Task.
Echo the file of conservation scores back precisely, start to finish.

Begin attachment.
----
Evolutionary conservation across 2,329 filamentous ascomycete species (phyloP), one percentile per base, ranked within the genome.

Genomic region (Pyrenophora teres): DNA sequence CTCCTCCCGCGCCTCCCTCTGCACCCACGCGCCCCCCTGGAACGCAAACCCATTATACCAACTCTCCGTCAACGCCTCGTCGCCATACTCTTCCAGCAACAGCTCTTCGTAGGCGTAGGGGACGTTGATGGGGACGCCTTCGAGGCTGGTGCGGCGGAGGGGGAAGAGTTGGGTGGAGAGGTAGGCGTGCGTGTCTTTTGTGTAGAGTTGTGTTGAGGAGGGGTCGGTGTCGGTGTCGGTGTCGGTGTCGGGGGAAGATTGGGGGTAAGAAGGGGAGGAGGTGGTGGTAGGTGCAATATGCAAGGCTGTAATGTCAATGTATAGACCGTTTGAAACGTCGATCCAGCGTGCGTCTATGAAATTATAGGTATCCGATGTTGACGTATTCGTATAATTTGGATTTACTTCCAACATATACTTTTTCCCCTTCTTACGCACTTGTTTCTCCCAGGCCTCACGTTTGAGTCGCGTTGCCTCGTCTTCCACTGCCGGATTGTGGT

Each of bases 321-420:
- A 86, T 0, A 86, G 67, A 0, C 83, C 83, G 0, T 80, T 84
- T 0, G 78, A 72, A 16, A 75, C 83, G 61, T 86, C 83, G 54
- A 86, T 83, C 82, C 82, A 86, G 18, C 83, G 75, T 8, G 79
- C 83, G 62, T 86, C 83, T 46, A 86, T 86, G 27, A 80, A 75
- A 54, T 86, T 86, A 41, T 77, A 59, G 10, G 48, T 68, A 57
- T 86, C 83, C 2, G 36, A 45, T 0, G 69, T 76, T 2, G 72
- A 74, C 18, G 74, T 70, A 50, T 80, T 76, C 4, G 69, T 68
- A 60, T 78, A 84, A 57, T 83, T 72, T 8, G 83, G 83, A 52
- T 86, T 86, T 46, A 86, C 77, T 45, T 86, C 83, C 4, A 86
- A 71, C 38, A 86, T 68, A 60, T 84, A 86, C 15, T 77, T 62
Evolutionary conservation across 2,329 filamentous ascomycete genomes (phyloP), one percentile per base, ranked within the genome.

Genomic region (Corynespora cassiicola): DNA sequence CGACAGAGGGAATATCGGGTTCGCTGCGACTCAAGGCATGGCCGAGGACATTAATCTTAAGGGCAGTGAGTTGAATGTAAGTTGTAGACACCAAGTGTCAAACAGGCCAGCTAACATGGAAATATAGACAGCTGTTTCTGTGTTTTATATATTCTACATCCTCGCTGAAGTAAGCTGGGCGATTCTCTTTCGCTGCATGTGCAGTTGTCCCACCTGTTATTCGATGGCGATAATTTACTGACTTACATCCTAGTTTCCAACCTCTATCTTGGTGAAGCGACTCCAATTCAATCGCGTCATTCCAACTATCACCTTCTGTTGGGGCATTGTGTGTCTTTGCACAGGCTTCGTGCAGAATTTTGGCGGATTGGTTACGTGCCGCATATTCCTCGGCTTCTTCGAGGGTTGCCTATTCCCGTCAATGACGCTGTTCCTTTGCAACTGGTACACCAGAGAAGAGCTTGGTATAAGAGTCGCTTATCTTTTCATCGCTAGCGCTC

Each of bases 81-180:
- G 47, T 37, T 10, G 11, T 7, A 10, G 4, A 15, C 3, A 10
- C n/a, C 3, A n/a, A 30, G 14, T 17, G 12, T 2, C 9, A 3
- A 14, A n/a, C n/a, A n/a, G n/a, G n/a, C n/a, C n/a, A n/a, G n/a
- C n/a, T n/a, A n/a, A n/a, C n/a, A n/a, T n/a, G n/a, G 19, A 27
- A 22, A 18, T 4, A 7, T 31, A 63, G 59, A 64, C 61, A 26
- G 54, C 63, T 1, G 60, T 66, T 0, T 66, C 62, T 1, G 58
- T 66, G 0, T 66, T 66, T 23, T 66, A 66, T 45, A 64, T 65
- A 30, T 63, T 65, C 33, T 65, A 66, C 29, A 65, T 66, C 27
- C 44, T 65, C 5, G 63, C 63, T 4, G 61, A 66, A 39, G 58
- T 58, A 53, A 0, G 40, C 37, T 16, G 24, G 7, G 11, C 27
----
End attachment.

Evolutionary conservation across 2,329 filamentous ascomycete species (phyloP), one percentile per base, ranked within the genome.

Genomic region (Pyrenophora teres): DNA sequence CTCCTCCCGCGCCTCCCTCTGCACCCACGCGCCCCCCTGGAACGCAAACCCATTATACCAACTCTCCGTCAACGCCTCGTCGCCATACTCTTCCAGCAACAGCTCTTCGTAGGCGTAGGGGACGTTGATGGGGACGCCTTCGAGGCTGGTGCGGCGGAGGGGGAAGAGTTGGGTGGAGAGGTAGGCGTGCGTGTCTTTTGTGTAGAGTTGTGTTGAGGAGGGGTCGGTGTCGGTGTCGGTGTCGGTGTCGGGGGAAGATTGGGGGTAAGAAGGGGAGGAGGTGGTGGTAGGTGCAATATGCAAGGCTGTAATGTCAATGTATAGACCGTTTGAAACGTCGATCCAGCGTGCGTCTATGAAATTATAGGTATCCGATGTTGACGTATTCGTATAATTTGGATTTACTTCCAACATATACTTTTTCCCCTTCTTACGCACTTGTTTCTCCCAGGCCTCACGTTTGAGTCGCGTTGCCTCGTCTTCCACTGCCGGATTGTGGT

Each of bases 321-420:
- A 86, T 0, A 86, G 67, A 0, C 83, C 83, G 0, T 80, T 84
- T 0, G 78, A 72, A 16, A 75, C 83, G 61, T 86, C 83, G 54
- A 86, T 83, C 82, C 82, A 86, G 18, C 83, G 75, T 8, G 79
- C 83, G 62, T 86, C 83, T 46, A 86, T 86, G 27, A 80, A 75
- A 54, T 86, T 86, A 41, T 77, A 59, G 10, G 48, T 68, A 57
- T 86, C 83, C 2, G 36, A 45, T 0, G 69, T 76, T 2, G 72
- A 74, C 18, G 74, T 70, A 50, T 80, T 76, C 4, G 69, T 68
- A 60, T 78, A 84, A 57, T 83, T 72, T 8, G 83, G 83, A 52
- T 86, T 86, T 46, A 86, C 77, T 45, T 86, C 83, C 4, A 86
- A 71, C 38, A 86, T 68, A 60, T 84, A 86, C 15, T 77, T 62
Evolutionary conservation across 2,329 filamentous ascomycete genomes (phyloP), one percentile per base, ranked within the genome.

Genomic region (Corynespora cassiicola): DNA sequence CGACAGAGGGAATATCGGGTTCGCTGCGACTCAAGGCATGGCCGAGGACATTAATCTTAAGGGCAGTGAGTTGAATGTAAGTTGTAGACACCAAGTGTCAAACAGGCCAGCTAACATGGAAATATAGACAGCTGTTTCTGTGTTTTATATATTCTACATCCTCGCTGAAGTAAGCTGGGCGATTCTCTTTCGCTGCATGTGCAGTTGTCCCACCTGTTATTCGATGGCGATAATTTACTGACTTACATCCTAGTTTCCAACCTCTATCTTGGTGAAGCGACTCCAATTCAATCGCGTCATTCCAACTATCACCTTCTGTTGGGGCATTGTGTGTCTTTGCACAGGCTTCGTGCAGAATTTTGGCGGATTGGTTACGTGCCGCATATTCCTCGGCTTCTTCGAGGGTTGCCTATTCCCGTCAATGACGCTGTTCCTTTGCAACTGGTACACCAGAGAAGAGCTTGGTATAAGAGTCGCTTATCTTTTCATCGCTAGCGCTC

Each of bases 81-180:
- G 47, T 37, T 10, G 11, T 7, A 10, G 4, A 15, C 3, A 10
- C n/a, C 3, A n/a, A 30, G 14, T 17, G 12, T 2, C 9, A 3
- A 14, A n/a, C n/a, A n/a, G n/a, G n/a, C n/a, C n/a, A n/a, G n/a
- C n/a, T n/a, A n/a, A n/a, C n/a, A n/a, T n/a, G n/a, G 19, A 27
- A 22, A 18, T 4, A 7, T 31, A 63, G 59, A 64, C 61, A 26
- G 54, C 63, T 1, G 60, T 66, T 0, T 66, C 62, T 1, G 58
- T 66, G 0, T 66, T 66, T 23, T 66, A 66, T 45, A 64, T 65
- A 30, T 63, T 65, C 33, T 65, A 66, C 29, A 65, T 66, C 27
- C 44, T 65, C 5, G 63, C 63, T 4, G 61, A 66, A 39, G 58
- T 58, A 53, A 0, G 40, C 37, T 16, G 24, G 7, G 11, C 27